Abandon ships. The dead flies on the windowsill didn’t make it. Spent most of their abbreviated lives trying to get out. Trapped. The ledge–brushed with latex gloss–paints a ghost memory of a small white coffin with simple steel hinges. Can’t ever forget that oblong box–a silent pearl rolling down the aisle with Jesus waiting at the other end. That’s what they told us. Eileen and leukemia were the names and things she was born with.
She remembered Eileen’s angel hair pasta falling out piece by piece. Those sweet snow-set blue eyes fading to blanched water. Hair and eyes disappearing away with school visits until they stopped all together, same as the flies trying to break though the screen to reach heaven. She wished she could’ve shared her brown mop top with the pale yellowed girl. None of the students were fortunate enough to love Eileen. She was a wisp on a wing not meant to flutter on earth. That’s what they told us.
At tea parties, Eileen might have adored her pink eye patch. She would have told Eileen the pink eye patch didn’t bother her half as much as the clear plastic gloves. An awful rash had settled between her fingers that year. So much time spent itching her knuckles on the carpet until a few fingernails fell off. Gloves and cream. That’s what they told us. They couldn’t fix Eileen. They couldn’t fix a finger rash.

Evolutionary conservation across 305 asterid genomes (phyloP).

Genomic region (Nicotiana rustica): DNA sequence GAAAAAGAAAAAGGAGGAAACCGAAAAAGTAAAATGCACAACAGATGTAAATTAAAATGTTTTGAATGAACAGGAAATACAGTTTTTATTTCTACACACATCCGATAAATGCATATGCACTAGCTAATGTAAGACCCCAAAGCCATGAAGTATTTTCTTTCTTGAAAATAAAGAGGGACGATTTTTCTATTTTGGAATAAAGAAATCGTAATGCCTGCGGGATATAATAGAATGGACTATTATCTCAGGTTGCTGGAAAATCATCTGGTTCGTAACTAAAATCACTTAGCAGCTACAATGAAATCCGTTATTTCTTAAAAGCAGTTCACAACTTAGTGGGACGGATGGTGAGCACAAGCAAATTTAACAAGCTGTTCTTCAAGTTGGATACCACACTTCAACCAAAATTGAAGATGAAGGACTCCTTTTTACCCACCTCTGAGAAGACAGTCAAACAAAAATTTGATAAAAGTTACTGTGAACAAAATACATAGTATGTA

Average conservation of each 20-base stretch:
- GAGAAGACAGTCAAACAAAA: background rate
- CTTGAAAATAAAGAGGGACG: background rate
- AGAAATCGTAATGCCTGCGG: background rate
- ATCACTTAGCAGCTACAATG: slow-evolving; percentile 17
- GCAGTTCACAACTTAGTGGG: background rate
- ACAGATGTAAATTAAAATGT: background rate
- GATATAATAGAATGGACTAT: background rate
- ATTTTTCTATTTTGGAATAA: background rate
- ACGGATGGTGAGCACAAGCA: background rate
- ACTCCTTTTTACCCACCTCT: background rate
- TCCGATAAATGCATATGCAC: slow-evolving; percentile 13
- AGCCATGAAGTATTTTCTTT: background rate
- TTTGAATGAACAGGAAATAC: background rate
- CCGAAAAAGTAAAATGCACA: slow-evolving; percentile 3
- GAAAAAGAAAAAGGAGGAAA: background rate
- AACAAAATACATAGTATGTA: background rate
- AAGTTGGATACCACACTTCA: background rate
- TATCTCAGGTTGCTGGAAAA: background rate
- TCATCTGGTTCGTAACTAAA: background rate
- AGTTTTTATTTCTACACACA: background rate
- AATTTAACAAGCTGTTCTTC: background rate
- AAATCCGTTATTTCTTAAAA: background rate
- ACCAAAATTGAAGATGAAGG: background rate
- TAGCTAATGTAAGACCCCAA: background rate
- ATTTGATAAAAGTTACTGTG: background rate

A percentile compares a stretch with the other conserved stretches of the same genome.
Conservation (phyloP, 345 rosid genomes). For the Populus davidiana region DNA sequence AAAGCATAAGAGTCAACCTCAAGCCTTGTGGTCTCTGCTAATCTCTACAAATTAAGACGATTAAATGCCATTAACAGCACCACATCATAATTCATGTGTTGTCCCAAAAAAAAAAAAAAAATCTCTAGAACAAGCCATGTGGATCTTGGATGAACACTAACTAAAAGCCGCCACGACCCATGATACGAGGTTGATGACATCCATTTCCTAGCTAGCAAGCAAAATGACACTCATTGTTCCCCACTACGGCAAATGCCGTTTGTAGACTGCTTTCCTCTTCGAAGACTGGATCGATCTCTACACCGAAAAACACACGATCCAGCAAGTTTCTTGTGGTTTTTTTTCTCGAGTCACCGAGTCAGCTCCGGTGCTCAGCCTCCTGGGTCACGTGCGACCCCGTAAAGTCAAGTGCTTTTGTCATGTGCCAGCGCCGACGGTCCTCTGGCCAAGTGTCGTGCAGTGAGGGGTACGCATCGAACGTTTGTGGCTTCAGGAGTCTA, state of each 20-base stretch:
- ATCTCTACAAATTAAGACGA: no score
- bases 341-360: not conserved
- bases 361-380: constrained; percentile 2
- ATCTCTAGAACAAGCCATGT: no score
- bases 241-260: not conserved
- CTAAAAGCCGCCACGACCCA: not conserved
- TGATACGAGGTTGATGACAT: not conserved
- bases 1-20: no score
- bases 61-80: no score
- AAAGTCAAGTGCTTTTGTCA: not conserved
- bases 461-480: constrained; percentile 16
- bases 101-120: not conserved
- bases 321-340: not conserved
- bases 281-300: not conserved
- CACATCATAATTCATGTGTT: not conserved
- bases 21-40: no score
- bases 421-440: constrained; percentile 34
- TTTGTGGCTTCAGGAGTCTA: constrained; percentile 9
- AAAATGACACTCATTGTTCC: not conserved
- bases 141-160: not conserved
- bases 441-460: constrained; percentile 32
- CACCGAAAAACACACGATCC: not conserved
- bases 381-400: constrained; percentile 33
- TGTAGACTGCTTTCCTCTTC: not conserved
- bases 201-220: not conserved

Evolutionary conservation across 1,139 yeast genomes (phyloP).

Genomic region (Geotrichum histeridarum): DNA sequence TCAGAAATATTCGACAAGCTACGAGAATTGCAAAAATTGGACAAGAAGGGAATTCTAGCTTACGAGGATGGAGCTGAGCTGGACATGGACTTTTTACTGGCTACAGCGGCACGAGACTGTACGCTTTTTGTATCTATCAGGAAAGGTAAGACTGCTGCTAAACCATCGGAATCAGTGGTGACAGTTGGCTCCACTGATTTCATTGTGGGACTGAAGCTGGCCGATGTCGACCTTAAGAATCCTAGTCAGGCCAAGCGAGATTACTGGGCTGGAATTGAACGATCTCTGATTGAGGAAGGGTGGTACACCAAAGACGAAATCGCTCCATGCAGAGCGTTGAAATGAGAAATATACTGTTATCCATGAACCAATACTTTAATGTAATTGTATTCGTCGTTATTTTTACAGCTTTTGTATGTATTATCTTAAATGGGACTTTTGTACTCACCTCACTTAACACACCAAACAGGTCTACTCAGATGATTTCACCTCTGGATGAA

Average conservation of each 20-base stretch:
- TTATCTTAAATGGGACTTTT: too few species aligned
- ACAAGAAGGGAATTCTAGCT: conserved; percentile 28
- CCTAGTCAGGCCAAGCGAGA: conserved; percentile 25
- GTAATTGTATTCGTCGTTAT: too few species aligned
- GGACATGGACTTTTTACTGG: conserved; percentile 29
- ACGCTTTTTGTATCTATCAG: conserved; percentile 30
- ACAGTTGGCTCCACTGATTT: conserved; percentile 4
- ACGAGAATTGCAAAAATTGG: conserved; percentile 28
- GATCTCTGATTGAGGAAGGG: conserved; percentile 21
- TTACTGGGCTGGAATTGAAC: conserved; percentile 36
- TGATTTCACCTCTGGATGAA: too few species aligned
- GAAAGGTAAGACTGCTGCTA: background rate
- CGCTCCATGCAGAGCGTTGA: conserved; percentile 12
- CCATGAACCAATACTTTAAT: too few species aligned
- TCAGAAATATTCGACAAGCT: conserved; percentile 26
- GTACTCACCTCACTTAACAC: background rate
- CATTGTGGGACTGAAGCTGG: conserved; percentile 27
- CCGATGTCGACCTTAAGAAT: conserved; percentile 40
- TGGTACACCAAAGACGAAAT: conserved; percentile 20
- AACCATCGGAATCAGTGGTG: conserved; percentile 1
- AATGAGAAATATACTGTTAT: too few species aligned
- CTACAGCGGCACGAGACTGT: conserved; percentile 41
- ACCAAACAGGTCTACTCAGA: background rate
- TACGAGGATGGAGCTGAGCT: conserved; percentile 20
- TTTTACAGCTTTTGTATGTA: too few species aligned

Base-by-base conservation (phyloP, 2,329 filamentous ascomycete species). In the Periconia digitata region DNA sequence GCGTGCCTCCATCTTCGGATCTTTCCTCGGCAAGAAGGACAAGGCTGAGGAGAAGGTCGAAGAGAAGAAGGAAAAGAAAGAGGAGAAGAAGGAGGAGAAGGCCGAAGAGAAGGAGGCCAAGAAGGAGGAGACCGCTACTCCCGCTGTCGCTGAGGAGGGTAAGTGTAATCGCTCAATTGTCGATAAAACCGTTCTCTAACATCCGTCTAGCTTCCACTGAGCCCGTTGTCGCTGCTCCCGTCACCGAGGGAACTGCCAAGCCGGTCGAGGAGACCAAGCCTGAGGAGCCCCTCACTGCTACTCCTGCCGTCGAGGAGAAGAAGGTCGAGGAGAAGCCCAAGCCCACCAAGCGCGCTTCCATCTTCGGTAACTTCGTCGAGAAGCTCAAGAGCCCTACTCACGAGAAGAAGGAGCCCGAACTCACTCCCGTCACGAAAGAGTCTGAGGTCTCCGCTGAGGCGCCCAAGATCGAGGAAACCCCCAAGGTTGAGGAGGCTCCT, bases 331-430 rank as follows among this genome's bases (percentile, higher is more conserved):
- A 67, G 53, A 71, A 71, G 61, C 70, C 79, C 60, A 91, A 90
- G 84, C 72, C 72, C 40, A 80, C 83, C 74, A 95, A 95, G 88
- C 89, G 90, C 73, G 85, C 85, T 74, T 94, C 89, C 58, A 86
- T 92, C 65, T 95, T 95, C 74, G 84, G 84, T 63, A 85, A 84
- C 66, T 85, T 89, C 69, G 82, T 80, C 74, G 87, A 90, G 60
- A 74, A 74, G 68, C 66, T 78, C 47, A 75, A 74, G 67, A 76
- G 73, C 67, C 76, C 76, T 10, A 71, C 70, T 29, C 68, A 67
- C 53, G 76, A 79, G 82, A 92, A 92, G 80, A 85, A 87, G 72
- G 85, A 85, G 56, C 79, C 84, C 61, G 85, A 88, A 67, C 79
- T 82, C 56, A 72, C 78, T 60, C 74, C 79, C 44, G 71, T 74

She hoped no one was laughing at her pink eye patch or plastic gloves. Eileen would have understood had they ever had the chance to play. The pink eye patch didn’t fix the astigmatism. The gloves made her hands sweat in the summer. Today, she wears glasses sometimes wondering if a pink eye patch would make an interesting accessory. The finger rash is long gone but since hellacious fourth grade, pinky and ring fingernails grow at a ridiculous rate. Flies will arrive and die attempting to get out. Flies are not sweet and beautiful like butterflies. When you see a butterfly’s wings flutter, it means a spirit is visiting. That’s what they told us.
It has been over forty years since that beautiful, golden-haired child passed from earth. Her little white coffin dug a permanent image into my chest. As for the flies, they will continue dying on my windowsills until I find screen doors for the basement studio. The pink eye patch and plastic gloves, well, sometimes we are granted small challenges to help us grow. As is the way of life for us, there were a few more challenges after that. I suppose I should be grateful. Challenges help us grow into good and decent folk.
That’s what they told us.
this little character affectionately named Gallean makes appearances from time to time
a sign that you’re growing creatively is when drawing cute is not so horrible, especially when you mostly enjoy creating beastly critters with blood-filled gums